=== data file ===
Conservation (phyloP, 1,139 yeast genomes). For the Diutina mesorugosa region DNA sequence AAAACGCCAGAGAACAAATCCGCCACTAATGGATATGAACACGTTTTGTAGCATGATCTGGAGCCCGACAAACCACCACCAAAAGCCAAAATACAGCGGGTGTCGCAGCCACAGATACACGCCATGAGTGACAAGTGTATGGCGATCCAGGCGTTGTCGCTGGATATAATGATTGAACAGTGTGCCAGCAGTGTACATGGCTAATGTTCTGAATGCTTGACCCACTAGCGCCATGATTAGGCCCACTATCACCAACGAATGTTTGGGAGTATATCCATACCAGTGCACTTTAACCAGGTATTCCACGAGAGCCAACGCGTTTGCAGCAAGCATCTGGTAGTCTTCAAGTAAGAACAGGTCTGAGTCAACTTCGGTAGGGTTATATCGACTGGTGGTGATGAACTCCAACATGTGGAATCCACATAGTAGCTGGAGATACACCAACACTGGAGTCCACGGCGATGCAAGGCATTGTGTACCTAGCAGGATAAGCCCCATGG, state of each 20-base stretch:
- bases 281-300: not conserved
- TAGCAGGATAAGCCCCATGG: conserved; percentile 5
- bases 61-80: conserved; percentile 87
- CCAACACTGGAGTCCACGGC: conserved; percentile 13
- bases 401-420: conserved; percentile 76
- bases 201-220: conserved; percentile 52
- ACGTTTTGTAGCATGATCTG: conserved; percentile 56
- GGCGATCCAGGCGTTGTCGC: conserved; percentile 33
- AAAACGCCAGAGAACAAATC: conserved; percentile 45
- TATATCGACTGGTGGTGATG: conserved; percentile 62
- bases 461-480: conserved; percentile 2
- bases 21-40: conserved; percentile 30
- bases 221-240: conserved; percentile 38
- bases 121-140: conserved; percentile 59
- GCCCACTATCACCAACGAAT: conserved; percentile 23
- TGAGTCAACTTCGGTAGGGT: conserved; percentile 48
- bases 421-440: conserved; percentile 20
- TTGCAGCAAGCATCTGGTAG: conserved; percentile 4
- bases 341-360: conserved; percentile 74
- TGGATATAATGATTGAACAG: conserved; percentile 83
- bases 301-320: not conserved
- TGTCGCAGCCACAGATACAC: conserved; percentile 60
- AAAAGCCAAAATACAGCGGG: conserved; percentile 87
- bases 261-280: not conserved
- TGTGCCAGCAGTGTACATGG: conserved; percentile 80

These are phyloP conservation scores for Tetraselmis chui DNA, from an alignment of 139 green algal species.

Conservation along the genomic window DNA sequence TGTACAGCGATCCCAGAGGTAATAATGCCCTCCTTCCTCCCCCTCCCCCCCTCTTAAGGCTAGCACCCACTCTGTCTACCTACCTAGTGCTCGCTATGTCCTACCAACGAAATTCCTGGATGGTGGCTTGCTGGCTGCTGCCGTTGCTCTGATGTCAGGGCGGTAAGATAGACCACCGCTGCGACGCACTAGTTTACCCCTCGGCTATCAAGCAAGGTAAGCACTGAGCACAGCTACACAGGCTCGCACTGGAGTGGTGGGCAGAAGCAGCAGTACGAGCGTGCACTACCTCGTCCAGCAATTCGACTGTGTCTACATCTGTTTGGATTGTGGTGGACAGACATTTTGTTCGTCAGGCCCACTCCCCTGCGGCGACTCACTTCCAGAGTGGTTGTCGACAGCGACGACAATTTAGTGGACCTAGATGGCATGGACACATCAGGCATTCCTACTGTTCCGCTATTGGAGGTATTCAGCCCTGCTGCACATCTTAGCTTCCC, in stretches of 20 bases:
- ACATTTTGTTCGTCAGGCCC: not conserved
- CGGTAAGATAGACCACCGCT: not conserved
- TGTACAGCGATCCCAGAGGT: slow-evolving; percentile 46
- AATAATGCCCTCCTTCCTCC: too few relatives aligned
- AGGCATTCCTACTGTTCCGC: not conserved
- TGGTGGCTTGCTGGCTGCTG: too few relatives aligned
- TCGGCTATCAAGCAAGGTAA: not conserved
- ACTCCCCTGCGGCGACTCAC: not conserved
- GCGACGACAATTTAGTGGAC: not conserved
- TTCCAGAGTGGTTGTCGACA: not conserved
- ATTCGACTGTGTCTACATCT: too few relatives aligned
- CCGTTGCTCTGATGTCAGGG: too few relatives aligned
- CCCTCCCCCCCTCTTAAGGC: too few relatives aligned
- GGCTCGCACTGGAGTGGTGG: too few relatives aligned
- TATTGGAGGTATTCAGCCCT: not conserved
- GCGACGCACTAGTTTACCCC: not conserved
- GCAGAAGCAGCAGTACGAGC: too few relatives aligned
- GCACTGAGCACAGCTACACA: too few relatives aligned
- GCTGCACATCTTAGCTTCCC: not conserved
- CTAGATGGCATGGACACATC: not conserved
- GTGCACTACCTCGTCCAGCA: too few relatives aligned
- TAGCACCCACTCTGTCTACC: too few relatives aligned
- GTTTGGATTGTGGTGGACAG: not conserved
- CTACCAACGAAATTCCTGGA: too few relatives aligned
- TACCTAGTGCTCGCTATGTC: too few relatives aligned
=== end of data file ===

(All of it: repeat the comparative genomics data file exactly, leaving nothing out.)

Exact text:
Conservation (phyloP, 1,139 yeast genomes). For the Diutina mesorugosa region DNA sequence AAAACGCCAGAGAACAAATCCGCCACTAATGGATATGAACACGTTTTGTAGCATGATCTGGAGCCCGACAAACCACCACCAAAAGCCAAAATACAGCGGGTGTCGCAGCCACAGATACACGCCATGAGTGACAAGTGTATGGCGATCCAGGCGTTGTCGCTGGATATAATGATTGAACAGTGTGCCAGCAGTGTACATGGCTAATGTTCTGAATGCTTGACCCACTAGCGCCATGATTAGGCCCACTATCACCAACGAATGTTTGGGAGTATATCCATACCAGTGCACTTTAACCAGGTATTCCACGAGAGCCAACGCGTTTGCAGCAAGCATCTGGTAGTCTTCAAGTAAGAACAGGTCTGAGTCAACTTCGGTAGGGTTATATCGACTGGTGGTGATGAACTCCAACATGTGGAATCCACATAGTAGCTGGAGATACACCAACACTGGAGTCCACGGCGATGCAAGGCATTGTGTACCTAGCAGGATAAGCCCCATGG, state of each 20-base stretch:
- bases 281-300: not conserved
- TAGCAGGATAAGCCCCATGG: conserved; percentile 5
- bases 61-80: conserved; percentile 87
- CCAACACTGGAGTCCACGGC: conserved; percentile 13
- bases 401-420: conserved; percentile 76
- bases 201-220: conserved; percentile 52
- ACGTTTTGTAGCATGATCTG: conserved; percentile 56
- GGCGATCCAGGCGTTGTCGC: conserved; percentile 33
- AAAACGCCAGAGAACAAATC: conserved; percentile 45
- TATATCGACTGGTGGTGATG: conserved; percentile 62
- bases 461-480: conserved; percentile 2
- bases 21-40: conserved; percentile 30
- bases 221-240: conserved; percentile 38
- bases 121-140: conserved; percentile 59
- GCCCACTATCACCAACGAAT: conserved; percentile 23
- TGAGTCAACTTCGGTAGGGT: conserved; percentile 48
- bases 421-440: conserved; percentile 20
- TTGCAGCAAGCATCTGGTAG: conserved; percentile 4
- bases 341-360: conserved; percentile 74
- TGGATATAATGATTGAACAG: conserved; percentile 83
- bases 301-320: not conserved
- TGTCGCAGCCACAGATACAC: conserved; percentile 60
- AAAAGCCAAAATACAGCGGG: conserved; percentile 87
- bases 261-280: not conserved
- TGTGCCAGCAGTGTACATGG: conserved; percentile 80

These are phyloP conservation scores for Tetraselmis chui DNA, from an alignment of 139 green algal species.

Conservation along the genomic window DNA sequence TGTACAGCGATCCCAGAGGTAATAATGCCCTCCTTCCTCCCCCTCCCCCCCTCTTAAGGCTAGCACCCACTCTGTCTACCTACCTAGTGCTCGCTATGTCCTACCAACGAAATTCCTGGATGGTGGCTTGCTGGCTGCTGCCGTTGCTCTGATGTCAGGGCGGTAAGATAGACCACCGCTGCGACGCACTAGTTTACCCCTCGGCTATCAAGCAAGGTAAGCACTGAGCACAGCTACACAGGCTCGCACTGGAGTGGTGGGCAGAAGCAGCAGTACGAGCGTGCACTACCTCGTCCAGCAATTCGACTGTGTCTACATCTGTTTGGATTGTGGTGGACAGACATTTTGTTCGTCAGGCCCACTCCCCTGCGGCGACTCACTTCCAGAGTGGTTGTCGACAGCGACGACAATTTAGTGGACCTAGATGGCATGGACACATCAGGCATTCCTACTGTTCCGCTATTGGAGGTATTCAGCCCTGCTGCACATCTTAGCTTCCC, in stretches of 20 bases:
- ACATTTTGTTCGTCAGGCCC: not conserved
- CGGTAAGATAGACCACCGCT: not conserved
- TGTACAGCGATCCCAGAGGT: slow-evolving; percentile 46
- AATAATGCCCTCCTTCCTCC: too few relatives aligned
- AGGCATTCCTACTGTTCCGC: not conserved
- TGGTGGCTTGCTGGCTGCTG: too few relatives aligned
- TCGGCTATCAAGCAAGGTAA: not conserved
- ACTCCCCTGCGGCGACTCAC: not conserved
- GCGACGACAATTTAGTGGAC: not conserved
- TTCCAGAGTGGTTGTCGACA: not conserved
- ATTCGACTGTGTCTACATCT: too few relatives aligned
- CCGTTGCTCTGATGTCAGGG: too few relatives aligned
- CCCTCCCCCCCTCTTAAGGC: too few relatives aligned
- GGCTCGCACTGGAGTGGTGG: too few relatives aligned
- TATTGGAGGTATTCAGCCCT: not conserved
- GCGACGCACTAGTTTACCCC: not conserved
- GCAGAAGCAGCAGTACGAGC: too few relatives aligned
- GCACTGAGCACAGCTACACA: too few relatives aligned
- GCTGCACATCTTAGCTTCCC: not conserved
- CTAGATGGCATGGACACATC: not conserved
- GTGCACTACCTCGTCCAGCA: too few relatives aligned
- TAGCACCCACTCTGTCTACC: too few relatives aligned
- GTTTGGATTGTGGTGGACAG: not conserved
- CTACCAACGAAATTCCTGGA: too few relatives aligned
- TACCTAGTGCTCGCTATGTC: too few relatives aligned